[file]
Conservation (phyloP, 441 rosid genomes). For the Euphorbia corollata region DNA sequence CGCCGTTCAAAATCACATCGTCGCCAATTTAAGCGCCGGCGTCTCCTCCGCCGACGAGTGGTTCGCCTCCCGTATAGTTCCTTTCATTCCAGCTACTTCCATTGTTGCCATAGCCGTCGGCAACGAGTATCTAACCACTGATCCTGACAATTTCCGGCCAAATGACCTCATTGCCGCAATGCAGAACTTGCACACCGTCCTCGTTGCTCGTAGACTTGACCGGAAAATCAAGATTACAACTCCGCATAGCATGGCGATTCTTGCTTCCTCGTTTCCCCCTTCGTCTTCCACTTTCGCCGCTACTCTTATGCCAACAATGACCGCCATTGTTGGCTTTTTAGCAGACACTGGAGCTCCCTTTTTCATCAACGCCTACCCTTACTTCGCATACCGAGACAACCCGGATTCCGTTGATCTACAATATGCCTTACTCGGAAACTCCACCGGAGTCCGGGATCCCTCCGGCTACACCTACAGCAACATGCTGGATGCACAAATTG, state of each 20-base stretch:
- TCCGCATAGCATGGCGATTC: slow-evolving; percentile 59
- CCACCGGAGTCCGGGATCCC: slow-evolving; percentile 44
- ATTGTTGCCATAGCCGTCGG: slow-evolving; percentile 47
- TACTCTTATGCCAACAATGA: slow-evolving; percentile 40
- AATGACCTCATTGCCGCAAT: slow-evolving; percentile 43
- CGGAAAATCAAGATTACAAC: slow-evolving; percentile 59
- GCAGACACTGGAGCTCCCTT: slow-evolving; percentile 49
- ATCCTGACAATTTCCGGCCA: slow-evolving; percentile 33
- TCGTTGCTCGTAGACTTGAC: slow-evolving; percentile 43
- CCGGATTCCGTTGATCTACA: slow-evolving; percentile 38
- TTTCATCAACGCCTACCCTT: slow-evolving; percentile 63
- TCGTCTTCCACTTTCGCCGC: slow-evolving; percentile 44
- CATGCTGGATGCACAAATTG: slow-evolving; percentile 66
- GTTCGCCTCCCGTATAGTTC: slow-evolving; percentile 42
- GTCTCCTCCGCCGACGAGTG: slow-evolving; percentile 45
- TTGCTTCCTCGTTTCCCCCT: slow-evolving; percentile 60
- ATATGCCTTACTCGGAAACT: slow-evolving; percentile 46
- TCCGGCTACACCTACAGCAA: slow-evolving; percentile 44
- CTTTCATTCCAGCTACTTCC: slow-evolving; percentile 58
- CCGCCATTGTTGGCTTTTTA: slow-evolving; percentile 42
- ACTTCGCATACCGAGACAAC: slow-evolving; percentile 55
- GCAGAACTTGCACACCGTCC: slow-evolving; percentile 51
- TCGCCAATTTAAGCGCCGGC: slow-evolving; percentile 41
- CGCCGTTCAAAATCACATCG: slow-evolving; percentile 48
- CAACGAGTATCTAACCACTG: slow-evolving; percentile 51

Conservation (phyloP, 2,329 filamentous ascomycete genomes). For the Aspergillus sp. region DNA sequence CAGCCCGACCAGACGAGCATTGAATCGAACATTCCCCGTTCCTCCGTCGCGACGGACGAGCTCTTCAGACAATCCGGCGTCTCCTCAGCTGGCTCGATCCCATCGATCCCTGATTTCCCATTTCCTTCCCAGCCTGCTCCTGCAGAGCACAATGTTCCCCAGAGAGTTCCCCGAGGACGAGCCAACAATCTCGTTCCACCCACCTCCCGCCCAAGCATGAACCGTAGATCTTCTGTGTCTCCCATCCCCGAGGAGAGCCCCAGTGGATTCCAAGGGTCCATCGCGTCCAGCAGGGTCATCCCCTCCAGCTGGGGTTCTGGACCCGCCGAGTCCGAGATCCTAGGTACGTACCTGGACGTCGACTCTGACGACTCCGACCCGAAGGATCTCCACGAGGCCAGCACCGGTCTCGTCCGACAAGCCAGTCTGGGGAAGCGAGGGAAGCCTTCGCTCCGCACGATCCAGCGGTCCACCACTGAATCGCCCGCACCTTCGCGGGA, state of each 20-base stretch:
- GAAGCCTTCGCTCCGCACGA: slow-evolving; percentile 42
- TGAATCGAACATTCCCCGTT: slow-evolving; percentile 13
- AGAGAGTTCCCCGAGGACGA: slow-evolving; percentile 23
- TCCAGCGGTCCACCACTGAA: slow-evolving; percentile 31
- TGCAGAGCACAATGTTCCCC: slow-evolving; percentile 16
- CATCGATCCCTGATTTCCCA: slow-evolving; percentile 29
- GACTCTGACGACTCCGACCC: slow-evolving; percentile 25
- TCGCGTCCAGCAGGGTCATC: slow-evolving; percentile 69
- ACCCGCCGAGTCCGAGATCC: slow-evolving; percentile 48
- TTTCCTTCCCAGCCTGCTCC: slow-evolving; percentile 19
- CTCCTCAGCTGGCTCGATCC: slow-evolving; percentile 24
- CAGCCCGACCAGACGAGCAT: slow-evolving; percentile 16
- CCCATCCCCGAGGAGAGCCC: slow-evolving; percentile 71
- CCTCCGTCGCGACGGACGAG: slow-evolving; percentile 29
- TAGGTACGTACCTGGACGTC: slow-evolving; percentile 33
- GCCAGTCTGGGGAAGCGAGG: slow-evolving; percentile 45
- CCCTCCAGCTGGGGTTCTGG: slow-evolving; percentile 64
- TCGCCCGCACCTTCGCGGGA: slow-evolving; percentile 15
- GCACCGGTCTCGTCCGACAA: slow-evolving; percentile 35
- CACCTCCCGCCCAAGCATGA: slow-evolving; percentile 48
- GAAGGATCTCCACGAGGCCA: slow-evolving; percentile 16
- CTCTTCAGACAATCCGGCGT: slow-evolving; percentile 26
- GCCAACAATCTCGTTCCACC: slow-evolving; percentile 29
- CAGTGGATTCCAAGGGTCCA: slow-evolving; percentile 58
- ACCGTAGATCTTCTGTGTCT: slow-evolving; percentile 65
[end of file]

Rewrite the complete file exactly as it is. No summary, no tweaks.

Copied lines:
Conservation (phyloP, 441 rosid genomes). For the Euphorbia corollata region DNA sequence CGCCGTTCAAAATCACATCGTCGCCAATTTAAGCGCCGGCGTCTCCTCCGCCGACGAGTGGTTCGCCTCCCGTATAGTTCCTTTCATTCCAGCTACTTCCATTGTTGCCATAGCCGTCGGCAACGAGTATCTAACCACTGATCCTGACAATTTCCGGCCAAATGACCTCATTGCCGCAATGCAGAACTTGCACACCGTCCTCGTTGCTCGTAGACTTGACCGGAAAATCAAGATTACAACTCCGCATAGCATGGCGATTCTTGCTTCCTCGTTTCCCCCTTCGTCTTCCACTTTCGCCGCTACTCTTATGCCAACAATGACCGCCATTGTTGGCTTTTTAGCAGACACTGGAGCTCCCTTTTTCATCAACGCCTACCCTTACTTCGCATACCGAGACAACCCGGATTCCGTTGATCTACAATATGCCTTACTCGGAAACTCCACCGGAGTCCGGGATCCCTCCGGCTACACCTACAGCAACATGCTGGATGCACAAATTG, state of each 20-base stretch:
- TCCGCATAGCATGGCGATTC: slow-evolving; percentile 59
- CCACCGGAGTCCGGGATCCC: slow-evolving; percentile 44
- ATTGTTGCCATAGCCGTCGG: slow-evolving; percentile 47
- TACTCTTATGCCAACAATGA: slow-evolving; percentile 40
- AATGACCTCATTGCCGCAAT: slow-evolving; percentile 43
- CGGAAAATCAAGATTACAAC: slow-evolving; percentile 59
- GCAGACACTGGAGCTCCCTT: slow-evolving; percentile 49
- ATCCTGACAATTTCCGGCCA: slow-evolving; percentile 33
- TCGTTGCTCGTAGACTTGAC: slow-evolving; percentile 43
- CCGGATTCCGTTGATCTACA: slow-evolving; percentile 38
- TTTCATCAACGCCTACCCTT: slow-evolving; percentile 63
- TCGTCTTCCACTTTCGCCGC: slow-evolving; percentile 44
- CATGCTGGATGCACAAATTG: slow-evolving; percentile 66
- GTTCGCCTCCCGTATAGTTC: slow-evolving; percentile 42
- GTCTCCTCCGCCGACGAGTG: slow-evolving; percentile 45
- TTGCTTCCTCGTTTCCCCCT: slow-evolving; percentile 60
- ATATGCCTTACTCGGAAACT: slow-evolving; percentile 46
- TCCGGCTACACCTACAGCAA: slow-evolving; percentile 44
- CTTTCATTCCAGCTACTTCC: slow-evolving; percentile 58
- CCGCCATTGTTGGCTTTTTA: slow-evolving; percentile 42
- ACTTCGCATACCGAGACAAC: slow-evolving; percentile 55
- GCAGAACTTGCACACCGTCC: slow-evolving; percentile 51
- TCGCCAATTTAAGCGCCGGC: slow-evolving; percentile 41
- CGCCGTTCAAAATCACATCG: slow-evolving; percentile 48
- CAACGAGTATCTAACCACTG: slow-evolving; percentile 51

Conservation (phyloP, 2,329 filamentous ascomycete genomes). For the Aspergillus sp. region DNA sequence CAGCCCGACCAGACGAGCATTGAATCGAACATTCCCCGTTCCTCCGTCGCGACGGACGAGCTCTTCAGACAATCCGGCGTCTCCTCAGCTGGCTCGATCCCATCGATCCCTGATTTCCCATTTCCTTCCCAGCCTGCTCCTGCAGAGCACAATGTTCCCCAGAGAGTTCCCCGAGGACGAGCCAACAATCTCGTTCCACCCACCTCCCGCCCAAGCATGAACCGTAGATCTTCTGTGTCTCCCATCCCCGAGGAGAGCCCCAGTGGATTCCAAGGGTCCATCGCGTCCAGCAGGGTCATCCCCTCCAGCTGGGGTTCTGGACCCGCCGAGTCCGAGATCCTAGGTACGTACCTGGACGTCGACTCTGACGACTCCGACCCGAAGGATCTCCACGAGGCCAGCACCGGTCTCGTCCGACAAGCCAGTCTGGGGAAGCGAGGGAAGCCTTCGCTCCGCACGATCCAGCGGTCCACCACTGAATCGCCCGCACCTTCGCGGGA, state of each 20-base stretch:
- GAAGCCTTCGCTCCGCACGA: slow-evolving; percentile 42
- TGAATCGAACATTCCCCGTT: slow-evolving; percentile 13
- AGAGAGTTCCCCGAGGACGA: slow-evolving; percentile 23
- TCCAGCGGTCCACCACTGAA: slow-evolving; percentile 31
- TGCAGAGCACAATGTTCCCC: slow-evolving; percentile 16
- CATCGATCCCTGATTTCCCA: slow-evolving; percentile 29
- GACTCTGACGACTCCGACCC: slow-evolving; percentile 25
- TCGCGTCCAGCAGGGTCATC: slow-evolving; percentile 69
- ACCCGCCGAGTCCGAGATCC: slow-evolving; percentile 48
- TTTCCTTCCCAGCCTGCTCC: slow-evolving; percentile 19
- CTCCTCAGCTGGCTCGATCC: slow-evolving; percentile 24
- CAGCCCGACCAGACGAGCAT: slow-evolving; percentile 16
- CCCATCCCCGAGGAGAGCCC: slow-evolving; percentile 71
- CCTCCGTCGCGACGGACGAG: slow-evolving; percentile 29
- TAGGTACGTACCTGGACGTC: slow-evolving; percentile 33
- GCCAGTCTGGGGAAGCGAGG: slow-evolving; percentile 45
- CCCTCCAGCTGGGGTTCTGG: slow-evolving; percentile 64
- TCGCCCGCACCTTCGCGGGA: slow-evolving; percentile 15
- GCACCGGTCTCGTCCGACAA: slow-evolving; percentile 35
- CACCTCCCGCCCAAGCATGA: slow-evolving; percentile 48
- GAAGGATCTCCACGAGGCCA: slow-evolving; percentile 16
- CTCTTCAGACAATCCGGCGT: slow-evolving; percentile 26
- GCCAACAATCTCGTTCCACC: slow-evolving; percentile 29
- CAGTGGATTCCAAGGGTCCA: slow-evolving; percentile 58
- ACCGTAGATCTTCTGTGTCT: slow-evolving; percentile 65